4. Your Time
This might seem silly but most meetings I’ve taken that don’t directly benefit me have always come back around to help in some way shape or form. That person may be looking for something from you right now, but chances are if you give them the time to answer their emails, or do a 30 minute call, or grab a quick coffee, sometime in the near future you’re going to pop into their head. I recently had a fellow entrepreneur send me a pitch opportunity for LGBT founders that I wasn’t aware of, and connect me with the people who could get me in, without me even asking. The email came entirely out of the blue and perhaps it’s because I had made time to talk her through a pitch experience that I had that she was going into, and weeks later she thought of me when this opportunity came through. Giving people your time is incredibly valuable, especially if you’ve done something before that they’re just starting, or you know a certain market that they’re trying to tap in other ways. What goes around comes around, and that goes especially for positive experiences.
5. An Experience
Recently my company needed an extra set of hands to handle some of the more tedious tasks that we didn’t have time for, so my co-founder Kristen reached out to the community colleges in the NYC area in search of opportunities. Turns out Queens College was piloting an internship program this summer in exchange for experience and class credit. Now, I’m not one to not pay interns, and if I had the cash you better believe they’d be seeing paychecks. But since we couldn’t pay them, we made sure we opened up opportunities in areas that they wanted to explore. If it’s marketing we are having them to run our social and medium accounts, create brand personas and dive into strategic thinking. No one wants to be tweeting all summer feeling useless, so we’re making sure we’re letting them get their hands dirty in the bigger initiatives to balance that out, something that interning at a larger company wouldn’t give them. Now we have 5 amazing interns helping us out part-time this summer, and we didn’t spend a dime.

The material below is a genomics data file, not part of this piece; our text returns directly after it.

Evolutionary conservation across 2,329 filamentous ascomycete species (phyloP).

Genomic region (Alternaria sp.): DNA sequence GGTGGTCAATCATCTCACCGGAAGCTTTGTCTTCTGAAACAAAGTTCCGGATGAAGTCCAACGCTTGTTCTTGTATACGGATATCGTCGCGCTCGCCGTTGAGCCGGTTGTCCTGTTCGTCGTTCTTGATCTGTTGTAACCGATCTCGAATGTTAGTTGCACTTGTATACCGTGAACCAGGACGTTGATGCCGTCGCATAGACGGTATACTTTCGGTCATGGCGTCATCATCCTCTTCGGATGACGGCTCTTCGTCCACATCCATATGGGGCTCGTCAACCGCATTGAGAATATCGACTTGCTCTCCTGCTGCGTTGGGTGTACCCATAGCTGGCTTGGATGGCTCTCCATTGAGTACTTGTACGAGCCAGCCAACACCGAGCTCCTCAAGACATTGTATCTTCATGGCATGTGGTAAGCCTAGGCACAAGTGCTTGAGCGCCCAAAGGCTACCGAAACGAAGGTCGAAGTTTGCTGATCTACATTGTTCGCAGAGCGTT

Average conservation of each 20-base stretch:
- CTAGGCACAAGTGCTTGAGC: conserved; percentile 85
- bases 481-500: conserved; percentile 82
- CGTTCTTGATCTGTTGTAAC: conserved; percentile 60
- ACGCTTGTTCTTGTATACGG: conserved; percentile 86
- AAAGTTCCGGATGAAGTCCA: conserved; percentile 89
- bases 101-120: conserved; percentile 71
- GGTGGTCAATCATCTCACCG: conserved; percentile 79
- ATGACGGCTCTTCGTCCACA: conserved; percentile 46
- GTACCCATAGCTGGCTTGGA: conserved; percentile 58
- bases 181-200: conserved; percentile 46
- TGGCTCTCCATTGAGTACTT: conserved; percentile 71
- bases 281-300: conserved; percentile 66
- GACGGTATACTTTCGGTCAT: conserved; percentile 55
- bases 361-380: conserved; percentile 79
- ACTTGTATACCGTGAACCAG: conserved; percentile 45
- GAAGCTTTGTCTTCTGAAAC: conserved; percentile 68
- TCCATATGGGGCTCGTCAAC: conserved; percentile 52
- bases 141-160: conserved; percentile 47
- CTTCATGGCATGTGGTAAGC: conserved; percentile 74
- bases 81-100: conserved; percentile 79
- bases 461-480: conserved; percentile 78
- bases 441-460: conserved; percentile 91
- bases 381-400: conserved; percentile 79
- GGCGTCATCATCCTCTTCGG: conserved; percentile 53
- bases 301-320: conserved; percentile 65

There you go, anything can get accomplished if you’re backed into a corner and it’s do-or-die. You just have to get scrappy and creative about your approach, dig deep and find value you can offer in other ways. I always find that when I have a problem and I need to find some help, I first reflect on what it is I have to offer, what I’ve offered in the past, and who is on my side and willing to help. Chances are if you are providing value to other people, they’re always willing to provide value to you.
5 Things You Can Offer People When You Don’t Have Money was originally published in Austin Startups on Medium, where people are continuing the conversation by highlighting and responding to this story.